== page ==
Thursday, June 30, 2016

Portage, AK - Getting Slimed

We followed the bore tide up with a visit to the the Alaska Wildlife Conservation Center. Here I learned 2 very valuable lessons:

        Don’t stand near the person tossing out bloody hamburger to the bears


        Don’t stand under a feeding area when sea gulls are flying overhead.

Got those two lessons? Because I’m sharing this knowledge so you don’t have to suffer the indignity that I did. We got to the Conservation Center, parked and noticed a big ‘jam’ a few yards away. One of the rangers was feeding the bear. We rushed over, I got a spot right in back of the ranger - who was reaching into a big pail, pulling out bloody hamburg, balling it up and tossing it into the enclosure. Cool, great view.
‘Ooh, what’s that liquid that just hit me in the eye? Ugh, blood.

‘Ooh, what’s that brown stuff that came from the sky and is now on the camera and all over the front of my shirt?’ Ugh - sea gull poop.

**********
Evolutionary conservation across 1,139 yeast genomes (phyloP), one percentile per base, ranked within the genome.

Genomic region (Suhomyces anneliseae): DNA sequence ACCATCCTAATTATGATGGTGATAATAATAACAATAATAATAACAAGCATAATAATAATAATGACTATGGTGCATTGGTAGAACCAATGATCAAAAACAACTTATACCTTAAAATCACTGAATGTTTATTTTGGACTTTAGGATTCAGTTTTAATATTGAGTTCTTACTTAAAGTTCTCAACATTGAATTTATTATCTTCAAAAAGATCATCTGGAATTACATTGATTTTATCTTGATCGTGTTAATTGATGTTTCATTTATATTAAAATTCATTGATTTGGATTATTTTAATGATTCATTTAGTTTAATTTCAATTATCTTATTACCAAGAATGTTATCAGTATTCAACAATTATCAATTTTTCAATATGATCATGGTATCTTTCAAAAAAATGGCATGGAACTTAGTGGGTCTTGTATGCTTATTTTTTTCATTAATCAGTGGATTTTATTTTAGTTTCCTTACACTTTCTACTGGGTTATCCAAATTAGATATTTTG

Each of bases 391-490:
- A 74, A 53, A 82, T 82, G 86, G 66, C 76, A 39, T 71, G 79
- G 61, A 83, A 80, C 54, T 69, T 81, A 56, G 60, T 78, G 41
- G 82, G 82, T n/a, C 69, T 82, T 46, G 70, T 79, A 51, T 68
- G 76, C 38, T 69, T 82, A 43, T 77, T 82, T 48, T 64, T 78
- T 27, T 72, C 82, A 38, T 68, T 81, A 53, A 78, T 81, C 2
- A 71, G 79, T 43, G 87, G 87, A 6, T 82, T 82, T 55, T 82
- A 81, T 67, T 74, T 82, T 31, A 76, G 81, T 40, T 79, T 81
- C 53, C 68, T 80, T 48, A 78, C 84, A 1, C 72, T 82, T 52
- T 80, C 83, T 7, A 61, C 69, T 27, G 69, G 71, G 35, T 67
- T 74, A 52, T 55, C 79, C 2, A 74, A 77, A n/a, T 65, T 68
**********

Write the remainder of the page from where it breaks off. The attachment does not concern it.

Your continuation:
And, I walked back to the car to clean up, change and recover my pride. (BTW, these nylon hiking shirts clean up really well.)

The Center which takes in orphaned or wounded animals and rehabilitates them was pretty cool. We walked around, observing the animals they had.

Nursing elk.
A moose hiding in tall grass. Can you see him there? Look closely, now.
Then we hit the brown/grizzly bear feeding. I DID NOT stand next to the Ranger tossing the raw meat. I DID stand under the roof of the viewing platform. Lessons learned. But I did get this picture - these bears are huge.
Meanwhile Gary had found his inner Alaskan and knew he had to have these pjs.
We knew that Portage, the used-to-be name of the town where we are staying, actually disappeared after the 1964 earthquake.




As far as Portage is concerned, a few of the buildings are still visible, most have fallen into decay. Here’s one building we found. We didn’t see any others in this area.
These trees which originally had been on land, were now covered with salt water which killed them but then preserved them as they were. Yep. salt preserves. Theses are now called ‘ghost’ forests.’